The following is what I needed someone to explain, simply. I needed PTS to be demystified and I needed to know that I was having normal reactions to abnormal situations. What was the passcode to take the chaos and make some sense of things? Here is my version of what I needed. It is a very simple version of an extremely complex diagnosis. Hope it helps those of you that have it, those of you that know someone who does and those of you that wish to gift the world with a sense of balanced compassion.PTS requires having at least one life threatening experience combined with a moral compromise*. The life threatening event could be as simple as a motor vehicle collision, combined with the rules of the road being broken. It could also be far more complex than a one time event. It could be cumulative and complex because of repeated exposure to events. The circumstances surrounding 911 workers, corrections, and those that have lived/worked in combat zones make for rich fodder, when it comes to “catching” PTS. Conversely, not everyone who plays with a petrie dish “catches” the germs.
Regardless of who “gets” PTS, not everyone who “gets” it lives with symptoms the rest of their life. In other words, PTS is similar to the common cold. It is possible for anyone to “catch” a cold, but unlikely pneumonia will develop. Even for those that do develop pneumonia, not all will live with life altering side effects. Further that, not all who develop PTS live with permanent, life altering, side effects – this is hopeful and important to remember.
In my opinion, PTS is, an injury not a disorder. Once it is recognized, understood, and accepted, growth can result. Regardless of the positive bi-product called “growth” it is not a method of learning that anyone would ever ask for, or deserve. Once lived, it is something no one would wish on any other person.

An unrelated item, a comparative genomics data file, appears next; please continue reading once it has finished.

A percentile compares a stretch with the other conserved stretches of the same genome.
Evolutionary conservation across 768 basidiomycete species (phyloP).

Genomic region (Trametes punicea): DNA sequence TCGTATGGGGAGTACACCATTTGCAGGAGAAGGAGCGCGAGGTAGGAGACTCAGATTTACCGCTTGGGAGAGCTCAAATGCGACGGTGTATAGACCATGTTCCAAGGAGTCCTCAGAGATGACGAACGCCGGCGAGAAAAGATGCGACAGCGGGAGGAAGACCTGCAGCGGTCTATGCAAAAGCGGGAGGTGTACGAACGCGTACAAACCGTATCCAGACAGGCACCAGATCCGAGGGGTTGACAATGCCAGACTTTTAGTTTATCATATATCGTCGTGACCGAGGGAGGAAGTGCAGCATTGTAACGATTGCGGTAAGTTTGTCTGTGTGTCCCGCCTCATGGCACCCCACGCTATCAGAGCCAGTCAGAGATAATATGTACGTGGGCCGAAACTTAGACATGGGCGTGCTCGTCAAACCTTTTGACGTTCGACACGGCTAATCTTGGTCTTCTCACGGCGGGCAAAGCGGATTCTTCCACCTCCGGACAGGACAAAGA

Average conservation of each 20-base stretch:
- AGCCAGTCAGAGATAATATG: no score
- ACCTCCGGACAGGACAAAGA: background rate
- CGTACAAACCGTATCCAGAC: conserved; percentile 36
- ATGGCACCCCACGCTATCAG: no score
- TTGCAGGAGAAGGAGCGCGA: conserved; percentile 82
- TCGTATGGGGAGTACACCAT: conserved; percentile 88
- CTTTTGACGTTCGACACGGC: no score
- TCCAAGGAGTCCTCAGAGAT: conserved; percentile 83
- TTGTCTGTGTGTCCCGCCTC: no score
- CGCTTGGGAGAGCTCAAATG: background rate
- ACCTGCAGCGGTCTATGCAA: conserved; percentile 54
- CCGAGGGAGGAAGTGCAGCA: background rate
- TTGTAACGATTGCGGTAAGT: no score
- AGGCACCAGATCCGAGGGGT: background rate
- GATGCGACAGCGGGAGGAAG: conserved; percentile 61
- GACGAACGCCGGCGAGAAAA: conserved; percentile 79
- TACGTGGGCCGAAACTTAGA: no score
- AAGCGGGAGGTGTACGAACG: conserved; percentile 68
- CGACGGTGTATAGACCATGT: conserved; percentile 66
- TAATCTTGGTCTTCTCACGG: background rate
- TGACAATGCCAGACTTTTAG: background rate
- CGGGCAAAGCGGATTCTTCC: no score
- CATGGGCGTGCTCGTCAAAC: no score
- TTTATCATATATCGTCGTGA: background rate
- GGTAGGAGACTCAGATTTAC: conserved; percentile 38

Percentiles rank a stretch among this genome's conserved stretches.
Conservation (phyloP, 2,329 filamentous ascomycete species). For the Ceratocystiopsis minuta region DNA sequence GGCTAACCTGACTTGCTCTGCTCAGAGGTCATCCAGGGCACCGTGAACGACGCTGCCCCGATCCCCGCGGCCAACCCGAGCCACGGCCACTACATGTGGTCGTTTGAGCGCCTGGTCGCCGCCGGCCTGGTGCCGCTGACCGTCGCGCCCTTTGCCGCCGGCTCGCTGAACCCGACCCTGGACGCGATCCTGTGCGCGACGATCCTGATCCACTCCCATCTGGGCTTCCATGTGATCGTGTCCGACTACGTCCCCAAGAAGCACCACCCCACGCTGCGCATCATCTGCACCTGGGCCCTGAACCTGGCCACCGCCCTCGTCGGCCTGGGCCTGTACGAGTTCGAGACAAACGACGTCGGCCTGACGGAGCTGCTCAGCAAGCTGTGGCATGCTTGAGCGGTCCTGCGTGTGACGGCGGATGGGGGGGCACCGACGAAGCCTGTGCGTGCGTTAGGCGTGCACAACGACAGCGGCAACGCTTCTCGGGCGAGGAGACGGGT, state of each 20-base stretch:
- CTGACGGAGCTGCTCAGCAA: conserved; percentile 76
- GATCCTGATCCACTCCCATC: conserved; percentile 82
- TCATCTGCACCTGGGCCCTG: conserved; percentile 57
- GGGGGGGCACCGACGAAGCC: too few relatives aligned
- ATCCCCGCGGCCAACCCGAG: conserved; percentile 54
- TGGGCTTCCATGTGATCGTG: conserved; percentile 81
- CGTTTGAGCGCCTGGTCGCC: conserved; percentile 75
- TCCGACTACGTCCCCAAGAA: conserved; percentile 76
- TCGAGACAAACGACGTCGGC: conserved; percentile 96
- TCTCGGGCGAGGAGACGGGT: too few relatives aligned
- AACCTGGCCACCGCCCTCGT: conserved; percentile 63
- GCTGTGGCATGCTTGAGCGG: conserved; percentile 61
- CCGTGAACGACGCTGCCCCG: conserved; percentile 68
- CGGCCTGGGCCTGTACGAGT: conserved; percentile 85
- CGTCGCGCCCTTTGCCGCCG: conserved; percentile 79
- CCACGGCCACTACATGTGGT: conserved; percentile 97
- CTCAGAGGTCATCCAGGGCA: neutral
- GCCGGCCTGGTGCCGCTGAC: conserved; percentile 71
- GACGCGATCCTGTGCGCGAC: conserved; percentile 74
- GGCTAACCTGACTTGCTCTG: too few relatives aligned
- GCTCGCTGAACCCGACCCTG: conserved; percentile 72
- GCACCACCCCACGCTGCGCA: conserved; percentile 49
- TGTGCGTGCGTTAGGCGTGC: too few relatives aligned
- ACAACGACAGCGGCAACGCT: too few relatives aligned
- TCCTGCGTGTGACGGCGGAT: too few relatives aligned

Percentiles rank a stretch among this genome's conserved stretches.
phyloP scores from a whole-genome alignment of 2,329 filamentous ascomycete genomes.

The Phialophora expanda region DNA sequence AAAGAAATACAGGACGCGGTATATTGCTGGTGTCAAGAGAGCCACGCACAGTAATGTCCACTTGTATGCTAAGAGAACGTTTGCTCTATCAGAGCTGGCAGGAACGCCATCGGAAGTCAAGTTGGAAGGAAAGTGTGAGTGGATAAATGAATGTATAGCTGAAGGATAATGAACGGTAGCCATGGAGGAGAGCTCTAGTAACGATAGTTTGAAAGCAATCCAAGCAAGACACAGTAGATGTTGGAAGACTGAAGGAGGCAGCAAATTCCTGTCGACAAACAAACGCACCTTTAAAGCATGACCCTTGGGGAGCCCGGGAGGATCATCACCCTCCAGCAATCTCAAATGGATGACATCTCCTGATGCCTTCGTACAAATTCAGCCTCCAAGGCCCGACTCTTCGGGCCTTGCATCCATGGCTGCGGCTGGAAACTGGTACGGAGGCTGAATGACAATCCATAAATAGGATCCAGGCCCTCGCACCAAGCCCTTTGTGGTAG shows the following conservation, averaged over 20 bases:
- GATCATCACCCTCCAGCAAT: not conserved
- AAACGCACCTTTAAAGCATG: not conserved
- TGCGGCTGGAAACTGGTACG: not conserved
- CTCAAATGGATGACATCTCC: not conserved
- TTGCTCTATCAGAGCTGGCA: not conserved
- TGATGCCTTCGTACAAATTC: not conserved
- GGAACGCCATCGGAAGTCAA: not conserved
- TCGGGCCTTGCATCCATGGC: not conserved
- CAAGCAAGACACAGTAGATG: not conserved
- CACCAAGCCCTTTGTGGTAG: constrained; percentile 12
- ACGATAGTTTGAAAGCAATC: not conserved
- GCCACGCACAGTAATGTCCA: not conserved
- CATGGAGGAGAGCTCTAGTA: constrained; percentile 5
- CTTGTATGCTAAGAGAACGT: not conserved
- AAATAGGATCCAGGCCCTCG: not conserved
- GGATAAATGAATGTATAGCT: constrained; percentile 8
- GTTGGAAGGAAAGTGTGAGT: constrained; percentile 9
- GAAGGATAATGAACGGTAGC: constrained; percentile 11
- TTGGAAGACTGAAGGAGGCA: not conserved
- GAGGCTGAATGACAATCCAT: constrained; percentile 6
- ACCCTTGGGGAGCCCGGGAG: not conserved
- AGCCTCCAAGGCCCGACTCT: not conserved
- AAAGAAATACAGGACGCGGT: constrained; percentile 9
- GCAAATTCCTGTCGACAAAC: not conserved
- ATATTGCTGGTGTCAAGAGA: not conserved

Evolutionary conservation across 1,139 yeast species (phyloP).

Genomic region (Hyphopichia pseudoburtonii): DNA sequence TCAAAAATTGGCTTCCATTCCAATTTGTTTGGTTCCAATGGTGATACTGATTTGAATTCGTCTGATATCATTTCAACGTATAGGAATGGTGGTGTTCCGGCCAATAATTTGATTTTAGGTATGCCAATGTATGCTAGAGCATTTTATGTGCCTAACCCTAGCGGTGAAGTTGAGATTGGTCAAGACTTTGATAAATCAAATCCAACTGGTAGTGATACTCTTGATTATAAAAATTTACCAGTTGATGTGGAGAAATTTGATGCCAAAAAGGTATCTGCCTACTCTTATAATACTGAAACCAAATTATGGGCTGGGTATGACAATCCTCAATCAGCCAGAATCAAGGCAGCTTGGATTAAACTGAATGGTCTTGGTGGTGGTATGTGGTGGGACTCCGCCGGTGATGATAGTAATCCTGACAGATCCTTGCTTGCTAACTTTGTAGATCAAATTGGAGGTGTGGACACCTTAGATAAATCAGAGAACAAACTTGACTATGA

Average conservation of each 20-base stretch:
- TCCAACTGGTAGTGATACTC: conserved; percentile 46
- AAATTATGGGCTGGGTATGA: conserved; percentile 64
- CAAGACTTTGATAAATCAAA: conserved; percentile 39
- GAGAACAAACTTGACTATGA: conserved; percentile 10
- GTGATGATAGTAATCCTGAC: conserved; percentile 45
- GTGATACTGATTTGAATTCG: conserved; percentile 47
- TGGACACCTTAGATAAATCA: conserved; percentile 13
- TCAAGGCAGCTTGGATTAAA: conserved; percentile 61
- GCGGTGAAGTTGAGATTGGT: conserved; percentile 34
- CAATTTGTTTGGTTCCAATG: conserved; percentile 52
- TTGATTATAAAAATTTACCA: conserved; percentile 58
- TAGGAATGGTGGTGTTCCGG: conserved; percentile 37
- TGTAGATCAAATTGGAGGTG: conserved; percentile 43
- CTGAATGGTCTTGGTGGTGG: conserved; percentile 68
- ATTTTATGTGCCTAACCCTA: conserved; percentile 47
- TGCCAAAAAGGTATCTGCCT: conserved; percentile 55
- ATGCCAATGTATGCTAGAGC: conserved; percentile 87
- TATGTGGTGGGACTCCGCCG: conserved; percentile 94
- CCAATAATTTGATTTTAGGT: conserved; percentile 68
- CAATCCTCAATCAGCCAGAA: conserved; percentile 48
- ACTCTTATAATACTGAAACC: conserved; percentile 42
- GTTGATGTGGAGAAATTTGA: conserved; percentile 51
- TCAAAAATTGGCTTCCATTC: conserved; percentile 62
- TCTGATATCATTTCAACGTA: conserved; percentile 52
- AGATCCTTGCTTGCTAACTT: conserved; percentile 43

Regardless if it is a metaphorical common cold or pneumonia, trust is compromised with PTS. It is that simple. Safely learning to trust is critical to healing and being healthy. Start with trusting yourself and trusting your confusion. Once you start trusting again then rainbows will come out of the fog.
This water tower has been a study for me during some very tough times. Last week I tripped over the rainbow. Literally tripped! I was so exited to see a rainbow I fell on top of the makeshift stool I was using to capture the image. Laughter is another way to produce tears and I found myself laughing at my behaviour, and producing tears of joy.
*The following is are links further explaining PTS.
It takes a lot to be diagnosed with PTSD. There are very strict requirements and it is often mis-diagnosed. What was written above is an incredibly simple version of something very complex. If you wish to be more informed, have a read of the linked medical document by Bessel van der Kolk. Know that what is written on the graytuft.com website is lived experience, not medical. There is much merit to lived experience, particularly when driven by a determination to turn a “disorder” into “growth”. That merit is evident on the graytuft.com website, but the medical expertise is to be sourced elsewhere.
To make reviewing the link to the Bessel van der Kolk article on the Assessment and Treatment of Complex PTSD easier here are some points:
- Page 3 has a list of indicators in a person’s life that predisposes them to PTSD.
- Table 5 (page 12&13) gives you an idea of what someone with PTSD may have to manage.
- Please note that those symptoms may not be visible to the public or even to person themself.
- At the top of page 15 there are five points for a phase oriented treatment plan.
Further recommended reading: “The Body Keeps The Score” by Bessel van der Kolk.